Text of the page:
The 'howl' every Coastguard knows

The tears come with recalling the tragic memory. 
The memory of the moment he realised his brother was gone.
The moment his anguish spilled out into a ‘howl’ of despair on the phone to Alex.

It’s nearly always the same sound, she says,
 when they ‘realise it is too late to save their loved one’ as the ‘grief of it rips through you’.

Almost every Coastguard officer has heard it. And never want to hear or experience such agony again.

But they will.

So, to highlight the devastating effect of drowning on families and communities, one of our experienced officers recounted her worst day in the job.

Senior Coastal Operations Officer Alex Dodge told us of the time she answered a 999 call and was faced with a panicked man, whose brother was in ‘real, real trouble’ in the water.

He did not make it.

And Alex was on the phone when it happened.

The incident happened in a remote part of Scotland                                Picture: Tom Ebbens

“One tragic death has such huge knock-on effects,” she said. “Drowning hurts so many. I’ve lost someone very close and I understand the grief of losing a loved one.

“I knew how hard it was going to be for him. I would imagine for many that have experienced a sudden death, there are a lot of questions about why and a lot of blaming of yourself; there are a lot of knock-on effects.

“I often do still wonder how he’s doing. It would have been the worst moment of his life – and I shared it with him.

“It’s really just awful, just dreadful and people don’t realise.”

She spoke of her experience of this terrible drowning, to underline its impact in the hope that others can avoid the same fate.

“I took a 999 call and there was a man on the phone in complete and utter panic,” she said. “I couldn’t get any sense out of him, he was incoherent.

“I knew instantly that something was very wrong, the panic was too real, and that I needed to find out where he was and what was wrong quickly.

“It probably only took two or three minutes to get that information, but it felt like a very long time when you know that every second counts.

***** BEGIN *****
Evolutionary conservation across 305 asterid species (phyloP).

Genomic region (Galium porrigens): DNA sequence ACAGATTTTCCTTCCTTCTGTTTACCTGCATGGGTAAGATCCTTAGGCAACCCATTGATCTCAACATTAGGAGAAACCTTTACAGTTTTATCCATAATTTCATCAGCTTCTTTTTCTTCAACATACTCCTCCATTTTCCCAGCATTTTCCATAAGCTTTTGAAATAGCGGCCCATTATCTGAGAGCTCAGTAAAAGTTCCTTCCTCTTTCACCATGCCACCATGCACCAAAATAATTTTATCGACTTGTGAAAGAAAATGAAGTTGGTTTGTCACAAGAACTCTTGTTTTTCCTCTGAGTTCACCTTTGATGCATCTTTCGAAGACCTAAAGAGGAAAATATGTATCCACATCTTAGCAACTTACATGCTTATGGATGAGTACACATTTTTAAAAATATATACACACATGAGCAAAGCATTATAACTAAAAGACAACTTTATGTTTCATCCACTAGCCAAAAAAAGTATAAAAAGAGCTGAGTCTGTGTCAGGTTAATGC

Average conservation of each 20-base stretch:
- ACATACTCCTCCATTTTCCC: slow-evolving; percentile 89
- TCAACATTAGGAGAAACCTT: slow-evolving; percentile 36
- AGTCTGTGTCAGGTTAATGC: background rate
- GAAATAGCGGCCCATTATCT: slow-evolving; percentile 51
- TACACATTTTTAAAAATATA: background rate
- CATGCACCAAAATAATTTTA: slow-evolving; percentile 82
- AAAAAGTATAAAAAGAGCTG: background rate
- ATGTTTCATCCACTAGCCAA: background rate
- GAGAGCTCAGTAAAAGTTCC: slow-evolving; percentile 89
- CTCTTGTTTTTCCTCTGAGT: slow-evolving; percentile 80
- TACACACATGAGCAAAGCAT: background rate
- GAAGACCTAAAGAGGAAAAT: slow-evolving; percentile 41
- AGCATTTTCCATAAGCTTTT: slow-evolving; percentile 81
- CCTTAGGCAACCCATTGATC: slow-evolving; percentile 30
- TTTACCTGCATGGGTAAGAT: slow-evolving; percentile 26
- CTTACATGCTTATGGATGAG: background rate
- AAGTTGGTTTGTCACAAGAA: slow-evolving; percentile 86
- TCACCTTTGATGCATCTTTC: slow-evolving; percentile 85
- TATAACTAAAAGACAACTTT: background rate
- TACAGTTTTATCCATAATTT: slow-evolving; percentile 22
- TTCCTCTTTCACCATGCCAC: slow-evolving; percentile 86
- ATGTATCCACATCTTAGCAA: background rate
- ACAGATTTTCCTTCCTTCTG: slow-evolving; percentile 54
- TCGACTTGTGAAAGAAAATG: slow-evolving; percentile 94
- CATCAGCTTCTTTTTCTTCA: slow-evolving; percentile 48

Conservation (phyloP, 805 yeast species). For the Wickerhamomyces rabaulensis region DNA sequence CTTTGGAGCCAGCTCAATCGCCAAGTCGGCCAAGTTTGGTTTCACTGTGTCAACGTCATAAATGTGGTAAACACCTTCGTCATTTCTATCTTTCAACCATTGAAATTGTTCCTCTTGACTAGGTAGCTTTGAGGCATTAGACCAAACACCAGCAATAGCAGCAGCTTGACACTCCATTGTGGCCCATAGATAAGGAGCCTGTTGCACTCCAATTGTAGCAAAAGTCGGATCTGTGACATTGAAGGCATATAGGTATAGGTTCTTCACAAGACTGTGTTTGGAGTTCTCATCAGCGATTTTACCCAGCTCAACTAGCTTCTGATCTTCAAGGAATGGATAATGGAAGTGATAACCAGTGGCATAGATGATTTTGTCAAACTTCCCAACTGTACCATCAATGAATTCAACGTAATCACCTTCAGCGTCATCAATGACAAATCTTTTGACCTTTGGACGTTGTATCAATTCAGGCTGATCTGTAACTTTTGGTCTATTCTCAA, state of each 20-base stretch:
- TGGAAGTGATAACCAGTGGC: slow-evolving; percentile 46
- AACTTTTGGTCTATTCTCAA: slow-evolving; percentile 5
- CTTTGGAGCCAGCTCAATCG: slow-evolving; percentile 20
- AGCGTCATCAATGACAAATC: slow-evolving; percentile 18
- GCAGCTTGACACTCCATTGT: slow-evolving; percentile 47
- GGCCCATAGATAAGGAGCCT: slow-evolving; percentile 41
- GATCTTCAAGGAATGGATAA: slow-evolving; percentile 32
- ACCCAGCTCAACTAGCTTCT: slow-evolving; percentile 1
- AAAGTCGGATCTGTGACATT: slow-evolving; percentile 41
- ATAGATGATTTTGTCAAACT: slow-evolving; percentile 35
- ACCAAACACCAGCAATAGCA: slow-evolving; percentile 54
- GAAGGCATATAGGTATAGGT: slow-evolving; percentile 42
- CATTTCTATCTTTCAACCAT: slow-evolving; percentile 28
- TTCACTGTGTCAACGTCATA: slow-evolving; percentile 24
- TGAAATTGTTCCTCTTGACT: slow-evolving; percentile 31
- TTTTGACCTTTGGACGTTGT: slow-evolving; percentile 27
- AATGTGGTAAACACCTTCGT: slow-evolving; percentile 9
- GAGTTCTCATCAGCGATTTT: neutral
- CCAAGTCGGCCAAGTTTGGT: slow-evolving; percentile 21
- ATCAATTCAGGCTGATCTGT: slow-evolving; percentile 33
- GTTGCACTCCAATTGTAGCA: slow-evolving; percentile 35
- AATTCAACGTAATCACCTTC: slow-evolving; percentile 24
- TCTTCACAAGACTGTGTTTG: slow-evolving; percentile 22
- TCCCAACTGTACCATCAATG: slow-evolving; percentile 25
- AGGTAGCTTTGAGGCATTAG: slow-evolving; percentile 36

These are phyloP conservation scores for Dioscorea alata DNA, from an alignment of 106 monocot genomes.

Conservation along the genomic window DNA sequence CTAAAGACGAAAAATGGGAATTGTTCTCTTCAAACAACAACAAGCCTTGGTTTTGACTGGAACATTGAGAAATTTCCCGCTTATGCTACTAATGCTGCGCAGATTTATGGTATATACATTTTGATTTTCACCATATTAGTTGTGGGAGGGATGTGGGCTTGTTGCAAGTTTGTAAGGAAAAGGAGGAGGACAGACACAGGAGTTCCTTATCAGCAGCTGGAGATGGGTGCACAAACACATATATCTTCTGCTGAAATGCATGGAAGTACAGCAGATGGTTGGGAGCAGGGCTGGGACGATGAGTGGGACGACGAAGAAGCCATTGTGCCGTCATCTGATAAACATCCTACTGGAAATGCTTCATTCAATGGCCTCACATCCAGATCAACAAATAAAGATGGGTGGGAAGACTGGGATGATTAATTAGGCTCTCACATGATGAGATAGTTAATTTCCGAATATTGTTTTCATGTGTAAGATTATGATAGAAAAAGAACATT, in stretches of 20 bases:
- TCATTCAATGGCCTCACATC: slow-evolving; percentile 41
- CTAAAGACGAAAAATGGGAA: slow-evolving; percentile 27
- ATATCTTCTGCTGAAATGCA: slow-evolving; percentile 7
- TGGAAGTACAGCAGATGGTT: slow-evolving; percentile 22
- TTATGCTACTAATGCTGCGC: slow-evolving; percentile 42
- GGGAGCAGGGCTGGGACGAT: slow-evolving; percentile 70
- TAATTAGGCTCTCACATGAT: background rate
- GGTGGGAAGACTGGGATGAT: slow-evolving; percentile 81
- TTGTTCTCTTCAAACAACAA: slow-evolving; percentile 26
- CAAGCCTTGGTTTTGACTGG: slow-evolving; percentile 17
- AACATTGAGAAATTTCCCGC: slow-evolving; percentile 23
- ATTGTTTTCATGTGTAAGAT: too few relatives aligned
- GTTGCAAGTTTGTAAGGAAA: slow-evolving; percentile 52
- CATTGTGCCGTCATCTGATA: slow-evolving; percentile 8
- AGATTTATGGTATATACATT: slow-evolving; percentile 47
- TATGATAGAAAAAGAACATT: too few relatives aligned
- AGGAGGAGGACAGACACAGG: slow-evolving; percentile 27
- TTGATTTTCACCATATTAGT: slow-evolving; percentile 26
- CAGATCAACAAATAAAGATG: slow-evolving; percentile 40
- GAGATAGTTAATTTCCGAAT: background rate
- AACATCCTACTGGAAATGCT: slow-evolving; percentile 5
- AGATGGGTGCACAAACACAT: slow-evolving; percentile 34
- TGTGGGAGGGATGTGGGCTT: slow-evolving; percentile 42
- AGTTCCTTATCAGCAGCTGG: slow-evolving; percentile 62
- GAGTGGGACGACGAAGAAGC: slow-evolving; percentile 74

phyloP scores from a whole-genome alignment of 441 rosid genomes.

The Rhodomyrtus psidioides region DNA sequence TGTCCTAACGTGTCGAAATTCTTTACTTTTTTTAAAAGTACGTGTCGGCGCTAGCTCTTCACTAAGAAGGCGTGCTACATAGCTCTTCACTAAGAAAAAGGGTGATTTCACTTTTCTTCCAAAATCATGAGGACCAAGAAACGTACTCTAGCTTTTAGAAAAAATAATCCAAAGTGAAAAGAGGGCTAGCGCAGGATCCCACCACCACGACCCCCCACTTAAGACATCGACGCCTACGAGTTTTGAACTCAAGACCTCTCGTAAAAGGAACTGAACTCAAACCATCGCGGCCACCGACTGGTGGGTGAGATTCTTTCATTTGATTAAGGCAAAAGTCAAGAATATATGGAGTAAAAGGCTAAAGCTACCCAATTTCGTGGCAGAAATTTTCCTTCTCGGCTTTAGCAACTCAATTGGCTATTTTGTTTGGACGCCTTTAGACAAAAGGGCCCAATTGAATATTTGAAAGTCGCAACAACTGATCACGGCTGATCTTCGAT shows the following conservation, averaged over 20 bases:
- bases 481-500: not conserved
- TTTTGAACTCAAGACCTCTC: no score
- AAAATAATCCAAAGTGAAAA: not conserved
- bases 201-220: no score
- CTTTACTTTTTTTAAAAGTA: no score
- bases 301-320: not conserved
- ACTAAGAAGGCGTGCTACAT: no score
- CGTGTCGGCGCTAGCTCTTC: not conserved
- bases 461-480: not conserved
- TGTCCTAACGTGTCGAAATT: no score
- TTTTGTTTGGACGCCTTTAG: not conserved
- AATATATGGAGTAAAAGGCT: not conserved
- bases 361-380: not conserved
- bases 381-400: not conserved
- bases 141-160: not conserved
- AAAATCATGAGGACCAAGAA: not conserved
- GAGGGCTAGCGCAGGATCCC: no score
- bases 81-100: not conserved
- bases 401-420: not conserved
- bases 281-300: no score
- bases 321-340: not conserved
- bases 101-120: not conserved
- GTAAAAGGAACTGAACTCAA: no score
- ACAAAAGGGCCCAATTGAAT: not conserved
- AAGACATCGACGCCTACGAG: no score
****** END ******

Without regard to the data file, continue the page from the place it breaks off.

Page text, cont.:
“And then when I did find out where they were, my heart sank, as they were in one of the most remote lochs in the north of Scotland. Help was more than just a few minutes away.”

Alex signalled to her operational colleagues, who quickly stepped forward to coordinate the sending of teams and the Coastguard helicopter, so she could focus on helping the man whose sibling had been pulled from the water gravely ill.

“I was talking to him and reassuring him as much as I could,” Alex, who has spent 14 of her 21 years with the Coastguard working in the operations rooms – where 999 calls come in and rescues are coordinated, said.

“Making sure he knew that help was coming and trying to get him to administer some first aid.

“Then the howl comes.

“There’s a particular howl that comes out when they realise it is too late to save their loved one, a howl that you can never forget. The grief of it rips through you.

“It stays with you.”

She said she realised she was ‘losing’ both the casualty and the caller and needed to do more than just talk, while help was on its way.

She explained that, as a trained first aider with expert knowledge of how to perform CPR, she was able to talk the brother through the procedure.

“It’s very unusual for us (the Coastguard) to do this, but I got him to do CPR on his brother,” she said. “It’s unusual as we are not the ambulance service and we don’t take as many 999 calls directly. But he needed to do something, to try to save his brother but also himself – if he’d gone into shock, we’d have had two victims for certain.

“It’s a very hard thing to do CPR for even a short time, and he was having to do it for a long time while the teams got there. It was so hard to keep him going.

“I then heard the teams arrive and I hung up the call.

“I found out that they weren’t able to save him. But I somehow knew, the howl had already told me he was gone.”

She was, understandably, sent home after the call, unable to finish her shift – as the team recognised how difficult the call had been. 

“Recounting it is really hard,” she said. “It brings back some really tough emotions; I wonder ‘did I miss something?’, ‘could I have done more?’, ‘could I have done something different?’. But I don’t think I could have done. His brother was already gone by the time I got the call.”

Alex said that the two had followed HM Coastguard safety advice and the man’s death was a true tragedy but that, sadly, this was so often not the case.

“Wear a lifejacket,” she said. “So often we see such avoidable deaths, where a lifejacket is all that separates them between life and death. When people don’t follow, or ignore, basic safety advice or just switch off to the dangers of the water, disaster can strike.

“You want to look back on holidays with fun memories, remembering one of your best times, not your worst.

“And we, the Coastguard, want to smile as we watch you safely enjoying the water, not crying with you as we remember your worst times.”

For more information about water safety, check out ➡️ our summer safety advice

For more about this year's World Drowning Prevention Day, visit ➡️ The National Water Safety Forum website

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